KNOW YOUR CUSTOMER
By Dwight Hill - Executive VP - Sabadell United Bank
When terrorists attacked the U.S. on September 11, 2001 we were all put on notice that action was needed to keep our country safe. Within months of the attack, the U.S. Congress passed the USA PATRIOT Act. This law, combined with the Bank Secrecy Act and ongoing efforts to track and eliminate money laundering, placed new burdens on banks and financial institutions across the nation. For some time, attorneys and their activities did not receive much attention, but the legal profession was soon labeled as high risk for potential money laundering, and banks were required to dig deeper into the activities of law firms and the funds coming in and out of trust accounts.
Today, law firms are facing ever-greater scrutiny and questioning by their banks. In turn, they must know more about their clients and the sources of funds transferred into their accounts. The impact on lawyers and their firms can be seen in several areas.
Currency Transaction Reporting (CTR), in place for close to 30 years, requires financial institutions to complete and submit paperwork for any cash transaction that exceeds $10,000. At times, clients may ask you to deliver their settlement proceeds to them, or deliver cash payments for fees to you, in multiple transactions, each below the $10,000 to avoid filing a CTR. This is known as “structuring,” and if you participate in these transactions, you can be unwittingly implicated in a crime or at least asked to close your accounts with the bank and find a new financial institution.
Financial institutions are required to have sophisticated transaction monitoring systems in place in order to detect suspicious transactions. You may have been the recipient of a request from your bank to explain the nature of the transaction, the identity of your client, or the origin of the funds in question. In some recent instances, lawyers have been accused of money laundering or have been compelled to forfeit attorney’s fees, due to the original source of the funds, the behavior of their clients or the types of transactions that flowed through the firm.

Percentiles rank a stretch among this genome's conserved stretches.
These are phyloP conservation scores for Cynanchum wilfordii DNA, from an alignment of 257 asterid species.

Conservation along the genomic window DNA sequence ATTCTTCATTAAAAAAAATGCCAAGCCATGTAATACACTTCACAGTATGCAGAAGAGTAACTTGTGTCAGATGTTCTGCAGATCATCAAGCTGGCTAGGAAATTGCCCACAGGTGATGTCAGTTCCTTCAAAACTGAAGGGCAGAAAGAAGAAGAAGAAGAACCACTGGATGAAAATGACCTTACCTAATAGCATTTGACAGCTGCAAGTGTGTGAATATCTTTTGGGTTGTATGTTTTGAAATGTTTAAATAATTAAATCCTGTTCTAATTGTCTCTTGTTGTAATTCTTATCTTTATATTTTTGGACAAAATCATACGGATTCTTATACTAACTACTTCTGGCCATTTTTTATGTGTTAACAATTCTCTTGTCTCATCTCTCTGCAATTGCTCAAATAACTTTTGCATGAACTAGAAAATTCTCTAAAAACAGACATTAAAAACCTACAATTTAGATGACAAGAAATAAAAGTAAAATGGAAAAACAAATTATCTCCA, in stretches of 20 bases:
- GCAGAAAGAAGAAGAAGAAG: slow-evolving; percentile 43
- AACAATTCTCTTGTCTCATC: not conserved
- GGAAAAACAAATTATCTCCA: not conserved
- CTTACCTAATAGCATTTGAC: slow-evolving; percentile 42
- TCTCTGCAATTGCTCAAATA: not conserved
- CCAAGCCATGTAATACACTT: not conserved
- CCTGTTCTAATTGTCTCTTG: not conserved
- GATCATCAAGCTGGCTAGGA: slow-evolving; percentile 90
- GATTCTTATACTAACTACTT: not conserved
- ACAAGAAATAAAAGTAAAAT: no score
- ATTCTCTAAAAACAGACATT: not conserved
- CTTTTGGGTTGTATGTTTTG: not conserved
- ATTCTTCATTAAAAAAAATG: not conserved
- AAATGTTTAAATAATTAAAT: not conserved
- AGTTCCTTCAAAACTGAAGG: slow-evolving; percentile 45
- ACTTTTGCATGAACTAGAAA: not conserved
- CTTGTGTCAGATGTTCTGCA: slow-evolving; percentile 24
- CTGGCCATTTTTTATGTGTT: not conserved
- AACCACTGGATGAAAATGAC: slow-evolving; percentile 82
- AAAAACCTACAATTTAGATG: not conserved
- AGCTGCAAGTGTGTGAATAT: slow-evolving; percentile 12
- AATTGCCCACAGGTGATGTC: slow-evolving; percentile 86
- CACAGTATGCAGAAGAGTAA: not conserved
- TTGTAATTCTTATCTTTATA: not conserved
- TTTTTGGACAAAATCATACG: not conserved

Why are lawyers and law firms considered high risk by government agencies, regulators and your bank? Although you are the client of the bank, and have passed the required Know Your Customer requirements, you represent unknown third parties that have no association with the financial institution. In many instances, there is little or no information about your client or the source of your client’s funds.
If a transaction in one of your firm accounts triggers the transaction monitoring system in your bank, then the bank is obligated to investigate the transaction and the parties involved. After conducting an investigation, a “Suspicious Activities Report” will be filed if information cannot be found or if negative information is identified. These confidential reports can be avoided if you can supply your bank with information on the client and the transaction that positively answers the questions raised by the investigation.
How can you protect yourself? Just the way banks have to “Know Their Customers,” you should do the same. Have policies and procedures in place in your firm requiring due diligence to know who your clients truly are, where your clients obtain the funds that ultimately run through your accounts, and the full story behind the transaction or case in which you are representing them.
When your banker questions a transaction running through your trust account, remember that he or she is legally required to do so and be prepared to find out the answers — it is for your own protection.
By Dwight Hill
Executive Vice President
Sabadell United Bank
1111 Brickell Avenue, 30th Floor
Miami FL 33131
South Florida Legal Guide Midyear 2010